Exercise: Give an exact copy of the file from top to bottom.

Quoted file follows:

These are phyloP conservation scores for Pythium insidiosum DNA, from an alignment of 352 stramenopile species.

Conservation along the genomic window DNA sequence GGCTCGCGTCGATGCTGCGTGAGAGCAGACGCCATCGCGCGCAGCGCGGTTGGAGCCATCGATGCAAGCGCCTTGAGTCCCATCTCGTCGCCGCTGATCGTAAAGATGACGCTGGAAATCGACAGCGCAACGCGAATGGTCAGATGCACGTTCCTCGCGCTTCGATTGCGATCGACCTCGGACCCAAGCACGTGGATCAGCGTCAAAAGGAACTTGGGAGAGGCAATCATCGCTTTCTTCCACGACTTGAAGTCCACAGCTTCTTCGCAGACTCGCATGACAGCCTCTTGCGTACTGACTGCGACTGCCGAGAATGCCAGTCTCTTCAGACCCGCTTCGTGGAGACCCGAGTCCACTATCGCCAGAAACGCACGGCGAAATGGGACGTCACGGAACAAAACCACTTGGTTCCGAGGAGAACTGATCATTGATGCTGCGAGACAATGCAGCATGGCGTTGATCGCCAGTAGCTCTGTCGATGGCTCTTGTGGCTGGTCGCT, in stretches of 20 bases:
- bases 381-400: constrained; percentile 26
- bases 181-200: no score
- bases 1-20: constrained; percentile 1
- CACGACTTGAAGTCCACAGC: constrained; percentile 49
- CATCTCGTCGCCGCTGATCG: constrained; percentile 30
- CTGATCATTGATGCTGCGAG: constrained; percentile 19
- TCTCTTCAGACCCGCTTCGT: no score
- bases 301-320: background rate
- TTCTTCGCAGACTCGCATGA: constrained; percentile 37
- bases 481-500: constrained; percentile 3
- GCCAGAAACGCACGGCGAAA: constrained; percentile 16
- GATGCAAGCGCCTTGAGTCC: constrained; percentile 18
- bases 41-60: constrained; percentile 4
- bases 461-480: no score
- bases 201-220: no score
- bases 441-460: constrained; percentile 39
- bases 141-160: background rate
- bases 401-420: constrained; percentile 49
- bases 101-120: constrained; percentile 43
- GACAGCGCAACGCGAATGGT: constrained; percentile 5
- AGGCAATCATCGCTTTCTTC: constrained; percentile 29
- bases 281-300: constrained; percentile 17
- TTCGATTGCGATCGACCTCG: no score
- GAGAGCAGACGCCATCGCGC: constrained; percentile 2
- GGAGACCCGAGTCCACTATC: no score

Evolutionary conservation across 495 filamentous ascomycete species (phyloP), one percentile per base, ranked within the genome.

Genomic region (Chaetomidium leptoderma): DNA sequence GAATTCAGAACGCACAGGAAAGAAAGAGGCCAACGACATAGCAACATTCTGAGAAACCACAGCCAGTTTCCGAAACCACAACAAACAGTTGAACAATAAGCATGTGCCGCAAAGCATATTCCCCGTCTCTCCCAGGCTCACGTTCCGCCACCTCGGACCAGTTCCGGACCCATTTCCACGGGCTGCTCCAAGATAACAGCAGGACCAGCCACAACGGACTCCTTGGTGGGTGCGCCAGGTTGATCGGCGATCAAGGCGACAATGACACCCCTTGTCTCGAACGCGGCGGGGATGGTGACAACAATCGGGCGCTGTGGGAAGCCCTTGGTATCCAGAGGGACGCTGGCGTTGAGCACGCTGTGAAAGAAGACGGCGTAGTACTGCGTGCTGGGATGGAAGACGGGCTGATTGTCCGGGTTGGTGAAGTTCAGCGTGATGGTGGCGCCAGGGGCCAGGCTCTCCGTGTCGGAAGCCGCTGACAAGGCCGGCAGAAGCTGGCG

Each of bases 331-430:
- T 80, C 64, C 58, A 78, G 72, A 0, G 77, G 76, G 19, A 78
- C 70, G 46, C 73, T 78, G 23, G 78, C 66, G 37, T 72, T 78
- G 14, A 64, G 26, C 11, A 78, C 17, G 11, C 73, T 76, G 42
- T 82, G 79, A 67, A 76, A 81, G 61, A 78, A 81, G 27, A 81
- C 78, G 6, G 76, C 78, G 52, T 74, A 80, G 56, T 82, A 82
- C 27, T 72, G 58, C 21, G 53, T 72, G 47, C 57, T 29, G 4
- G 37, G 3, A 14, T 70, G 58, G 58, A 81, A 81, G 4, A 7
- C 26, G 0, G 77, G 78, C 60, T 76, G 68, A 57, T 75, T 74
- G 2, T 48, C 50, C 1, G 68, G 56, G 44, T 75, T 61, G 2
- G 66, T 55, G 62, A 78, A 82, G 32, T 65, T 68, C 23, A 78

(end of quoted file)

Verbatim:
These are phyloP conservation scores for Pythium insidiosum DNA, from an alignment of 352 stramenopile species.

Conservation along the genomic window DNA sequence GGCTCGCGTCGATGCTGCGTGAGAGCAGACGCCATCGCGCGCAGCGCGGTTGGAGCCATCGATGCAAGCGCCTTGAGTCCCATCTCGTCGCCGCTGATCGTAAAGATGACGCTGGAAATCGACAGCGCAACGCGAATGGTCAGATGCACGTTCCTCGCGCTTCGATTGCGATCGACCTCGGACCCAAGCACGTGGATCAGCGTCAAAAGGAACTTGGGAGAGGCAATCATCGCTTTCTTCCACGACTTGAAGTCCACAGCTTCTTCGCAGACTCGCATGACAGCCTCTTGCGTACTGACTGCGACTGCCGAGAATGCCAGTCTCTTCAGACCCGCTTCGTGGAGACCCGAGTCCACTATCGCCAGAAACGCACGGCGAAATGGGACGTCACGGAACAAAACCACTTGGTTCCGAGGAGAACTGATCATTGATGCTGCGAGACAATGCAGCATGGCGTTGATCGCCAGTAGCTCTGTCGATGGCTCTTGTGGCTGGTCGCT, in stretches of 20 bases:
- bases 381-400: constrained; percentile 26
- bases 181-200: no score
- bases 1-20: constrained; percentile 1
- CACGACTTGAAGTCCACAGC: constrained; percentile 49
- CATCTCGTCGCCGCTGATCG: constrained; percentile 30
- CTGATCATTGATGCTGCGAG: constrained; percentile 19
- TCTCTTCAGACCCGCTTCGT: no score
- bases 301-320: background rate
- TTCTTCGCAGACTCGCATGA: constrained; percentile 37
- bases 481-500: constrained; percentile 3
- GCCAGAAACGCACGGCGAAA: constrained; percentile 16
- GATGCAAGCGCCTTGAGTCC: constrained; percentile 18
- bases 41-60: constrained; percentile 4
- bases 461-480: no score
- bases 201-220: no score
- bases 441-460: constrained; percentile 39
- bases 141-160: background rate
- bases 401-420: constrained; percentile 49
- bases 101-120: constrained; percentile 43
- GACAGCGCAACGCGAATGGT: constrained; percentile 5
- AGGCAATCATCGCTTTCTTC: constrained; percentile 29
- bases 281-300: constrained; percentile 17
- TTCGATTGCGATCGACCTCG: no score
- GAGAGCAGACGCCATCGCGC: constrained; percentile 2
- GGAGACCCGAGTCCACTATC: no score

Evolutionary conservation across 495 filamentous ascomycete species (phyloP), one percentile per base, ranked within the genome.

Genomic region (Chaetomidium leptoderma): DNA sequence GAATTCAGAACGCACAGGAAAGAAAGAGGCCAACGACATAGCAACATTCTGAGAAACCACAGCCAGTTTCCGAAACCACAACAAACAGTTGAACAATAAGCATGTGCCGCAAAGCATATTCCCCGTCTCTCCCAGGCTCACGTTCCGCCACCTCGGACCAGTTCCGGACCCATTTCCACGGGCTGCTCCAAGATAACAGCAGGACCAGCCACAACGGACTCCTTGGTGGGTGCGCCAGGTTGATCGGCGATCAAGGCGACAATGACACCCCTTGTCTCGAACGCGGCGGGGATGGTGACAACAATCGGGCGCTGTGGGAAGCCCTTGGTATCCAGAGGGACGCTGGCGTTGAGCACGCTGTGAAAGAAGACGGCGTAGTACTGCGTGCTGGGATGGAAGACGGGCTGATTGTCCGGGTTGGTGAAGTTCAGCGTGATGGTGGCGCCAGGGGCCAGGCTCTCCGTGTCGGAAGCCGCTGACAAGGCCGGCAGAAGCTGGCG

Each of bases 331-430:
- T 80, C 64, C 58, A 78, G 72, A 0, G 77, G 76, G 19, A 78
- C 70, G 46, C 73, T 78, G 23, G 78, C 66, G 37, T 72, T 78
- G 14, A 64, G 26, C 11, A 78, C 17, G 11, C 73, T 76, G 42
- T 82, G 79, A 67, A 76, A 81, G 61, A 78, A 81, G 27, A 81
- C 78, G 6, G 76, C 78, G 52, T 74, A 80, G 56, T 82, A 82
- C 27, T 72, G 58, C 21, G 53, T 72, G 47, C 57, T 29, G 4
- G 37, G 3, A 14, T 70, G 58, G 58, A 81, A 81, G 4, A 7
- C 26, G 0, G 77, G 78, C 60, T 76, G 68, A 57, T 75, T 74
- G 2, T 48, C 50, C 1, G 68, G 56, G 44, T 75, T 61, G 2
- G 66, T 55, G 62, A 78, A 82, G 32, T 65, T 68, C 23, A 78